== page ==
Pine Ridge Campground in Roebuck, S.C. is “pretty full” and has a waiting list for its Halloween-themed weekends, according to park operators Brad, Cecilia and Evan McGalliard, who also said they have snowbirds both staying at the park and passing through.
Many campgrounds not only weathered Hurricane Florence, but have provided campsites and rental cabins for evacuees, particularly in the inland and mountain areas of the Carolinas.
“We were able to provide safe harbor for many evacuees in the days leading up to and during the storm,” said Michael Way of the Greensboro KOA Journey campground in Greensboro, N.C.
“We are continuing to operate as normal, providing a safe place to stay for those passing through as well as many insurance adjusters making their way into the Carolinas to assist in our recovery.”

The Boone KOA in Boone, N.C. also took in evacuees, according to park managers, who added that all park activities are on schedule.

Mike Gast, vice president of communications for Billings, Mont.-based KOA, said all KOA campgrounds in the Carolinas are open and operating normally, with the exception of the New Bern KOA Holiday in New Bern, N.C., which sustained flood damage to its cabins and other structures. But the campground’s RV sites are full.
Several campground operators noted that most of the floodwaters associated with Hurricane Florence were near the coast.

“Everybody went into panic (before the storm), but there was no flooding in our area. We were unscathed,” said Jane Emirbayer, co-owner of the 16-site Jellystone Park Camp-Resort in Asheboro, N.C., which is in the process of expanding to 41 campsites.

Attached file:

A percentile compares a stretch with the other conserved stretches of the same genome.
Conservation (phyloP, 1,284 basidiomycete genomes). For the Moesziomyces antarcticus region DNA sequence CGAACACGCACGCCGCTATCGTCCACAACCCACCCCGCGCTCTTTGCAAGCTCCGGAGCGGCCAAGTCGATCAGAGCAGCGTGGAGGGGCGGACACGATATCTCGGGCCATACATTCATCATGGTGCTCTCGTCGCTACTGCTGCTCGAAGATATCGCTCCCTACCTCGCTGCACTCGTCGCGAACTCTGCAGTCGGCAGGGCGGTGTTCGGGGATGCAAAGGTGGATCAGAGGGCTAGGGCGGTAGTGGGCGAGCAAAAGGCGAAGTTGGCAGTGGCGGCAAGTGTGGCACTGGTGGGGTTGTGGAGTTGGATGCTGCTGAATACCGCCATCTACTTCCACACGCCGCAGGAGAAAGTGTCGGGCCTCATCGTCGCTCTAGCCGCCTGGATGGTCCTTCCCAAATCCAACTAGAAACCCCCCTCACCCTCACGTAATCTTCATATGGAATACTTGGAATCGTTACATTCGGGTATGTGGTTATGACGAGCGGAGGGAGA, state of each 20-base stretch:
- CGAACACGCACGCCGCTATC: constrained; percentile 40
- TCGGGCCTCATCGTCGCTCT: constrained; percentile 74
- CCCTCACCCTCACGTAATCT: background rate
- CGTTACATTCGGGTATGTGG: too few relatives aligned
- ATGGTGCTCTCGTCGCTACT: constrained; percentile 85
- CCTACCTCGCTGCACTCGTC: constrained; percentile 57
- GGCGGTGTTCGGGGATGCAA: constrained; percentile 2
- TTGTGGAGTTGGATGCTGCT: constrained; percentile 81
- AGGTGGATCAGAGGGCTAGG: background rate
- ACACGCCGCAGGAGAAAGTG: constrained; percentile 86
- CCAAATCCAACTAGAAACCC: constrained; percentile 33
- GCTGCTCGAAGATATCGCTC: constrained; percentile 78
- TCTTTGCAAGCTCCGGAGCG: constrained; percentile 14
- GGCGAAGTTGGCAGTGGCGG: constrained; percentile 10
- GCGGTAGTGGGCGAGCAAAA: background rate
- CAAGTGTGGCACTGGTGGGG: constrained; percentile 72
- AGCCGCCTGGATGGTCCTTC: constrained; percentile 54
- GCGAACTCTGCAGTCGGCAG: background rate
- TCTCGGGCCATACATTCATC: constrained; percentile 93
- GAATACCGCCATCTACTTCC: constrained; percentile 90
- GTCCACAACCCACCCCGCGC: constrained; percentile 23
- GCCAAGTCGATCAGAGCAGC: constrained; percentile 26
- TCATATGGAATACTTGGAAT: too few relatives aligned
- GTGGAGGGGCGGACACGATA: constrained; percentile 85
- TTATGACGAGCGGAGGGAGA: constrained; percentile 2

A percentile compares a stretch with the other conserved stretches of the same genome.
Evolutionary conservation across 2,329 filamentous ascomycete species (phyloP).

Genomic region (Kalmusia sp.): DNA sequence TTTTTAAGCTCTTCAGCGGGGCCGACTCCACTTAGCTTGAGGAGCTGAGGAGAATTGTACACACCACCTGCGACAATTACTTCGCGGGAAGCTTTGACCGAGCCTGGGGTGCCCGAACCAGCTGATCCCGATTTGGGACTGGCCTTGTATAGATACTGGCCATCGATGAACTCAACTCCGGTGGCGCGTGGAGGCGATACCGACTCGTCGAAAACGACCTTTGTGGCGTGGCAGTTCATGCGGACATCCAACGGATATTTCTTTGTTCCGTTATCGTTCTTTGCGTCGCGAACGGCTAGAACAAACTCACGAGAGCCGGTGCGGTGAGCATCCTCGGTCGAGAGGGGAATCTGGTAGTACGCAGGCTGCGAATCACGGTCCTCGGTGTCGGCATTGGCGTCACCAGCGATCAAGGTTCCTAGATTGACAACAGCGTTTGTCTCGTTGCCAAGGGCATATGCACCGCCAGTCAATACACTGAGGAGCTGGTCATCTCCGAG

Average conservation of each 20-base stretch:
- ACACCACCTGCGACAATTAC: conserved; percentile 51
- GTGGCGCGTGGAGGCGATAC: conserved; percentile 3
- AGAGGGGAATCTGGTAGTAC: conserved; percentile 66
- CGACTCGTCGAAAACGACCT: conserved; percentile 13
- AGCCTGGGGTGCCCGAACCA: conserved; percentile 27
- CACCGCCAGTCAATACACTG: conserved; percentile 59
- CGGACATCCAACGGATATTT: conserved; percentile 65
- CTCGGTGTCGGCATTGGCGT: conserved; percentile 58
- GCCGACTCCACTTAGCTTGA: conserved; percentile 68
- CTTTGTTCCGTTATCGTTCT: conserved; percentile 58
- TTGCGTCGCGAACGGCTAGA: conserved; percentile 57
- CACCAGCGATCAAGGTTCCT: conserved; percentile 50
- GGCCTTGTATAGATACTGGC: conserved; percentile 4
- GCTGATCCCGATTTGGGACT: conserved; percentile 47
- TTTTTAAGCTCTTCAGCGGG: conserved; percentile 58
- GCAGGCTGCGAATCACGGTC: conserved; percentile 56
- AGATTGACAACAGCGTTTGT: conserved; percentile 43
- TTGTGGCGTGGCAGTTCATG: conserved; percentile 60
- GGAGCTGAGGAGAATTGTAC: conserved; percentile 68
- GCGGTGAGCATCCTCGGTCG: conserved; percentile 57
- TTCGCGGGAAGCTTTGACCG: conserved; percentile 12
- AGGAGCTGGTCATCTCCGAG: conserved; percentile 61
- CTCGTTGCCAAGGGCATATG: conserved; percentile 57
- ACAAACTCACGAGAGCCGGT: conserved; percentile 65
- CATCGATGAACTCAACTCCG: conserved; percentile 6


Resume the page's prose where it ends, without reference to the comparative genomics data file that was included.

“The flooding was in the lowlands, not the mountains,” she said.

Emirbayer said the North Carolina Zoo is a popular attraction that brings lots of people to Asheboro in the fall. Many also come to enjoy the Halloween-themed weekend activities at Jellystone Park, which include campsite decorating and costume contests.

“We’re sold out for our three Halloween-themed weekends in October,” Emirbayer said, adding that she plans to add eight new rental cabins to her park in November.
Further to the West, the 51-site Valley River RV Resort in Marble, N.C. is also ready for business.

“We had no damage during the storm. Just a lot of rain,” said Jean-Marie Harrison, of Valley River RV Resort, adding, “Our roads are clear.”

The park features RV sites with concrete slabs, 30 and 50 amp electrical service as well as a bathhouse and laundry and pet wash station. The park accommodates nightly and weekly as well as monthly guests.

“While some of our member parks did sustain flood damage during and after Hurricane Florence, most of our affiliated campgrounds and RV parks got through the storm OK and are trying to get their businesses back to normal as quickly as possible,” said Dee Witting, executive director of the Carolinas Association of RV Parks and Campgrounds (CARVC).

Here’s a sampling of reports the association has received from other campgrounds across the Carolinas:

— Broad River Campground in Winnsboro, S.C.: Open.

— Camp Clearwater in White Lake, N.C.: Open.

— Camp Hatteras RV Resort & Campground in Rodanthe, N.C.: Open.

— Carolina Country Campground, Salisbury, N.C.: All campground activities are proceeding as scheduled. Snowbirds are expected to arrive during the winter months.

— Carrollwoods RV Campground & Vineyard in Tabor City, N.C.: “Carrollwoods is open with business as usual and we’re looking forward to the snowbird season,” said Christine Carroll.

— Crosswinds Family Campground in Linwood, N.C.: Open and operating as usual.

— Cypress Camping Resort in Myrtle Beach, S.C.: Park is tentatively set to reopen Oct. 18.

— Dan Nichols Park in Salisbury, N.C.: Open.

— Fort Tatham RV Resort in Sylva, N.C.: Everything is proceeding normally at the park, according to Resort Manager Paula Russell, who noted the park closes Nov. 1 for the winter season.